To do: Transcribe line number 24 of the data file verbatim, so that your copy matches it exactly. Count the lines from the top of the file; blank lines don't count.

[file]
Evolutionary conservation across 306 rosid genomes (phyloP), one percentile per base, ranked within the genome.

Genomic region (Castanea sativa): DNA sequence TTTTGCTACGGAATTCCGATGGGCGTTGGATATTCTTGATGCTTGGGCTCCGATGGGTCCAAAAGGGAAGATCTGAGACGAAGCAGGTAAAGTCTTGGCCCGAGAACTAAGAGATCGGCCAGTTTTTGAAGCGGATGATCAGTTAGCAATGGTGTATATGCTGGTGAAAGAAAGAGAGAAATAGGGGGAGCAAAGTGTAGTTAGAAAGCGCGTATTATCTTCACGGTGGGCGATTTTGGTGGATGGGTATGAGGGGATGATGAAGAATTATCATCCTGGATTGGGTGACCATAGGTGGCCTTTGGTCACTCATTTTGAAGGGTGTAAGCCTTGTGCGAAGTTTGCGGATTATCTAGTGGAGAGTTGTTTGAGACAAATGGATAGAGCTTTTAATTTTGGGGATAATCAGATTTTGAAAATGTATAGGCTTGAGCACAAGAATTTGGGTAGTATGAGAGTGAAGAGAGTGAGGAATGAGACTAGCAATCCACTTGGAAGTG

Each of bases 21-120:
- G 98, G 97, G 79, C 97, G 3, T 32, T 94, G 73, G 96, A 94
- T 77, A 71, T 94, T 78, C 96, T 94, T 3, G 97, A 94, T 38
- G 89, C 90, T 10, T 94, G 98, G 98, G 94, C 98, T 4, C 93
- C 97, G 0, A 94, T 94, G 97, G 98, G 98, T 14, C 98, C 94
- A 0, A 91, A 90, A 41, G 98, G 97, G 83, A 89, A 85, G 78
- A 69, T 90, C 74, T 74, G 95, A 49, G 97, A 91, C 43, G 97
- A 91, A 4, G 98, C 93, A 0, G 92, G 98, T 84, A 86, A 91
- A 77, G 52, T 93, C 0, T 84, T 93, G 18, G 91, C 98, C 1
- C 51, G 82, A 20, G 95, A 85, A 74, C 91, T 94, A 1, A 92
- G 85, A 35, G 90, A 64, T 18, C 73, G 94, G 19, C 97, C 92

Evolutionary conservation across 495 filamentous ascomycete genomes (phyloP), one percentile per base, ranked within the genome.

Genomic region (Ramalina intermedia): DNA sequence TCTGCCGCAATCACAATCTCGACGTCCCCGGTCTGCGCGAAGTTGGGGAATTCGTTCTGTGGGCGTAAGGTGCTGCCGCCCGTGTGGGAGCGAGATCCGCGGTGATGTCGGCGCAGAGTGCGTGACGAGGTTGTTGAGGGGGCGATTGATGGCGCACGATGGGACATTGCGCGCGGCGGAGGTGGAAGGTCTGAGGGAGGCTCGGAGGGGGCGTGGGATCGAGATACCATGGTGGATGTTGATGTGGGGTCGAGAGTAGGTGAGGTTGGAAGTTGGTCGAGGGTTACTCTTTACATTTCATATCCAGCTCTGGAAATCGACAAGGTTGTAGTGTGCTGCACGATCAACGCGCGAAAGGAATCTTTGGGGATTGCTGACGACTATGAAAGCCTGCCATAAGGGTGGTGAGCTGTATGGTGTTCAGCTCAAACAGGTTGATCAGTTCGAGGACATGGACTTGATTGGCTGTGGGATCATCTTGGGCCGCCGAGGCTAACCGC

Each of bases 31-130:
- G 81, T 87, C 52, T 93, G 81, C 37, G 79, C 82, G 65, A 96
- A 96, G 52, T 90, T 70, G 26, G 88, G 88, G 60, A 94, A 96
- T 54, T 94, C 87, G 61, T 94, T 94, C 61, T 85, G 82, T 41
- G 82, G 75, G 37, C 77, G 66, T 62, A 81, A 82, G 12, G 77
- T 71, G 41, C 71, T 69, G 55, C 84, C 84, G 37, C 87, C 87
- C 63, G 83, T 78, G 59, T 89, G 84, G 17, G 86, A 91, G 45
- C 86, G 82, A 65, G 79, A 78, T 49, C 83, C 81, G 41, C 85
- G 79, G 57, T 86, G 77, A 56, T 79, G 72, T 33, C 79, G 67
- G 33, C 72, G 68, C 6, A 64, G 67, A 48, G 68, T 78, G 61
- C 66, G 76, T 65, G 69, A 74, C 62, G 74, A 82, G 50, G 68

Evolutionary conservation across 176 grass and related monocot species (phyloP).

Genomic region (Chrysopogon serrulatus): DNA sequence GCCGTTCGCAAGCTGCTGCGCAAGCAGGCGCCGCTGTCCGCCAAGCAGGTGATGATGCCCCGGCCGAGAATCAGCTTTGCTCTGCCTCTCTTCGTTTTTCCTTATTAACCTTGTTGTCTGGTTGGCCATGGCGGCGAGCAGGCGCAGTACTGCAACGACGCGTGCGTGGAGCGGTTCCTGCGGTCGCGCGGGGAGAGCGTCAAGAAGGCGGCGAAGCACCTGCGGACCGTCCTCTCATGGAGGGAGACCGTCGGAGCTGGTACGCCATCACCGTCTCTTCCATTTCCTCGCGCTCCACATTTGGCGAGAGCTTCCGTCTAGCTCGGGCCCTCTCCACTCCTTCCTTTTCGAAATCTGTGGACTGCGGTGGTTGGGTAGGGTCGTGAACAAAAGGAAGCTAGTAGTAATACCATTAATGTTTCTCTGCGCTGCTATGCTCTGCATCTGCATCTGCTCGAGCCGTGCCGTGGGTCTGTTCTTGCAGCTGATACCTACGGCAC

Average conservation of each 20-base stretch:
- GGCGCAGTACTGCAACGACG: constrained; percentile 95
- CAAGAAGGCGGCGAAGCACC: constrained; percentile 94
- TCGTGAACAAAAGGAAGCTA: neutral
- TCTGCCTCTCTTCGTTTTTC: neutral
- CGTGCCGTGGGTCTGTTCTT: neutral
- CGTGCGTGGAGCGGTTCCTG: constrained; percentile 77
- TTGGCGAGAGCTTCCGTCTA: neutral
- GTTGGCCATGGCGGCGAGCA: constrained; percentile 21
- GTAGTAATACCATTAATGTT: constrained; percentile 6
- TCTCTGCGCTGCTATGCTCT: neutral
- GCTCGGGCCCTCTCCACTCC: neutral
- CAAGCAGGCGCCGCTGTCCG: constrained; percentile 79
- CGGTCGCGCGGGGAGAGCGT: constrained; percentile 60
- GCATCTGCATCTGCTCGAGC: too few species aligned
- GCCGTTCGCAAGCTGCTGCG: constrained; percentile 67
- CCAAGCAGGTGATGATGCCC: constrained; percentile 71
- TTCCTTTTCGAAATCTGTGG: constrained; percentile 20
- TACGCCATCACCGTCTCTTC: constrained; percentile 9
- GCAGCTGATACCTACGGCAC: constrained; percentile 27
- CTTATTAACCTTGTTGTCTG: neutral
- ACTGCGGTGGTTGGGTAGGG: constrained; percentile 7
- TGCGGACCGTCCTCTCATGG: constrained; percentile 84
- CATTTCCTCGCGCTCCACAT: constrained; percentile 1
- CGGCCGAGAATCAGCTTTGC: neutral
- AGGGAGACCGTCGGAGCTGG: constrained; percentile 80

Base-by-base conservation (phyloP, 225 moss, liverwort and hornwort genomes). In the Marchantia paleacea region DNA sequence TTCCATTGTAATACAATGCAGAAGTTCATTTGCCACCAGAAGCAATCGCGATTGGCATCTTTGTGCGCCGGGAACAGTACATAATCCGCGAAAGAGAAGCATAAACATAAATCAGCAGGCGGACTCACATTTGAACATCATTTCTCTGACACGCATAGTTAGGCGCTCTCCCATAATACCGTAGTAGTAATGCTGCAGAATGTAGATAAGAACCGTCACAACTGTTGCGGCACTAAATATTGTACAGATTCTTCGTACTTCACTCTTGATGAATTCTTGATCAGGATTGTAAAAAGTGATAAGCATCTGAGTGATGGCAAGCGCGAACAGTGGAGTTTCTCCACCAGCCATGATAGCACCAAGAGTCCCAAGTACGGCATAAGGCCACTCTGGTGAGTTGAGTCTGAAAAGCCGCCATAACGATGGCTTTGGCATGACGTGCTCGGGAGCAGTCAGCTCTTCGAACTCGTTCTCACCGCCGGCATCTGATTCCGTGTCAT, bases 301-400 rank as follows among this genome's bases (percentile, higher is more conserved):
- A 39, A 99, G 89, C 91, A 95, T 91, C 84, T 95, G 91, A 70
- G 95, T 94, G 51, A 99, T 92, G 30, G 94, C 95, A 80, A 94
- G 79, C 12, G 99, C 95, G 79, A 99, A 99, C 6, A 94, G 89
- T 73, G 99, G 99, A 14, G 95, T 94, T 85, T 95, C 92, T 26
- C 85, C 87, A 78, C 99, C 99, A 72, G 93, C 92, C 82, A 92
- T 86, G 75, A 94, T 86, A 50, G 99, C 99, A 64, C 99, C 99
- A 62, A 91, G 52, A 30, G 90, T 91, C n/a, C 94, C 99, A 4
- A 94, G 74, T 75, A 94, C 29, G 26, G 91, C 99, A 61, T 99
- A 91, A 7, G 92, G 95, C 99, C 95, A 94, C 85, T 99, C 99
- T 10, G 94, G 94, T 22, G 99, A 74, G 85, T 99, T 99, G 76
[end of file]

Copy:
- G 79, G 57, T 86, G 77, A 56, T 79, G 72, T 33, C 79, G 67